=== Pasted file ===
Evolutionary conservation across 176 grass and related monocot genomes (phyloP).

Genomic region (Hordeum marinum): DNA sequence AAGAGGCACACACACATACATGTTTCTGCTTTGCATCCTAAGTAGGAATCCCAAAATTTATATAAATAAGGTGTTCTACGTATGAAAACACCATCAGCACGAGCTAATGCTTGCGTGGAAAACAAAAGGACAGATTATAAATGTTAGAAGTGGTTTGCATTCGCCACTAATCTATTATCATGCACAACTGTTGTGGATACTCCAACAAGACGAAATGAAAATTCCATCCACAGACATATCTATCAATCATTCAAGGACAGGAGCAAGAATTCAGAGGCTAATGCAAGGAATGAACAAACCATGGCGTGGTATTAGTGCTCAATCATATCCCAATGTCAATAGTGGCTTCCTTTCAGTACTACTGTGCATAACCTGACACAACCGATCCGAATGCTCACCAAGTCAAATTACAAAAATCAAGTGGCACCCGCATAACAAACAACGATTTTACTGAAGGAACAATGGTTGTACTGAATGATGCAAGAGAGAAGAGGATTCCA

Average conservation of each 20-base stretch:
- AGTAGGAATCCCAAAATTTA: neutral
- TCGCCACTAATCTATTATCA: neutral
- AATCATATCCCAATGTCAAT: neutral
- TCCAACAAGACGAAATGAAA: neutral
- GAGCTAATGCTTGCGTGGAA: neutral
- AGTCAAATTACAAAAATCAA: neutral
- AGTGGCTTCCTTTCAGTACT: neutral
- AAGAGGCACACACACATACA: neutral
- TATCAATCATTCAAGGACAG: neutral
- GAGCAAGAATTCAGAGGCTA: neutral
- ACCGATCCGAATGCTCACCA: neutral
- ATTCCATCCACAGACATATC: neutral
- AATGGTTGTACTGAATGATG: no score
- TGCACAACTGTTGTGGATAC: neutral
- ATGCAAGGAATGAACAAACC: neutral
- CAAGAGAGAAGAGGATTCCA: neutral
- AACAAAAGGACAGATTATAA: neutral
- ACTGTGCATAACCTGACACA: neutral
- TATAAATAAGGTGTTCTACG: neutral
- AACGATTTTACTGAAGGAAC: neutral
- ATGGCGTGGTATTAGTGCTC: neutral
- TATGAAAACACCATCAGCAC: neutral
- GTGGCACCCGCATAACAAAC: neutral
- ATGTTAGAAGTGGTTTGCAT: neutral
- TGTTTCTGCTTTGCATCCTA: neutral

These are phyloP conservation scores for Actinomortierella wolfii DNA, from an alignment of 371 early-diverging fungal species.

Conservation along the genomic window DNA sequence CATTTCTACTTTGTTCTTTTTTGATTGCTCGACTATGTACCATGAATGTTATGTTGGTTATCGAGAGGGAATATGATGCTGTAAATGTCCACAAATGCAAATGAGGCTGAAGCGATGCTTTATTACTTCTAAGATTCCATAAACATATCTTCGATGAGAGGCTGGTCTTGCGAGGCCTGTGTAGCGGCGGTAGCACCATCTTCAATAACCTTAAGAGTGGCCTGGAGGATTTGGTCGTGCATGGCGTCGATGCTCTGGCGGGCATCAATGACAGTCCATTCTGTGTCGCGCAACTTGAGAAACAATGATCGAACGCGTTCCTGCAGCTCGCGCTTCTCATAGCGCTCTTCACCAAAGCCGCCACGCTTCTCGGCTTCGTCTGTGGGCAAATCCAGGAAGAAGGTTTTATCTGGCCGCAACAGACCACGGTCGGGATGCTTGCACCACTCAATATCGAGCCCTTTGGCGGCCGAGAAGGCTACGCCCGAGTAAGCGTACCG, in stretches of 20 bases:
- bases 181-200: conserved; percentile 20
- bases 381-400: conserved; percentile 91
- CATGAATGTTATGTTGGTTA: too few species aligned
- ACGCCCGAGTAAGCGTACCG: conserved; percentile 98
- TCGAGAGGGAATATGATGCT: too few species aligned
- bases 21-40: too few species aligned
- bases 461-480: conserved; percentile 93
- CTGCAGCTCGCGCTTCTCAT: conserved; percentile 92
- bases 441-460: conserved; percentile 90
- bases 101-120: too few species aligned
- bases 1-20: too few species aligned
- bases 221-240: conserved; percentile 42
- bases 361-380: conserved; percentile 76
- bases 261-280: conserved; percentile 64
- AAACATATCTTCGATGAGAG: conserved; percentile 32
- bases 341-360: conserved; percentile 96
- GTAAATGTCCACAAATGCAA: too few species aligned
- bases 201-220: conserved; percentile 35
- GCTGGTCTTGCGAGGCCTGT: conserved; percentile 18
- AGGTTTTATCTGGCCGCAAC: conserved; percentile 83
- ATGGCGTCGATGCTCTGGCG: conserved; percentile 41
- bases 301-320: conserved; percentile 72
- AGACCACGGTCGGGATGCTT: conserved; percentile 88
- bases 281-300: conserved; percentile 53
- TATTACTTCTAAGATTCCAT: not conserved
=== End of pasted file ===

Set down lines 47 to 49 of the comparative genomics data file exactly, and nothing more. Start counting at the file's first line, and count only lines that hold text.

- GTAAATGTCCACAAATGCAA: too few species aligned
- bases 201-220: conserved; percentile 35
- GCTGGTCTTGCGAGGCCTGT: conserved; percentile 18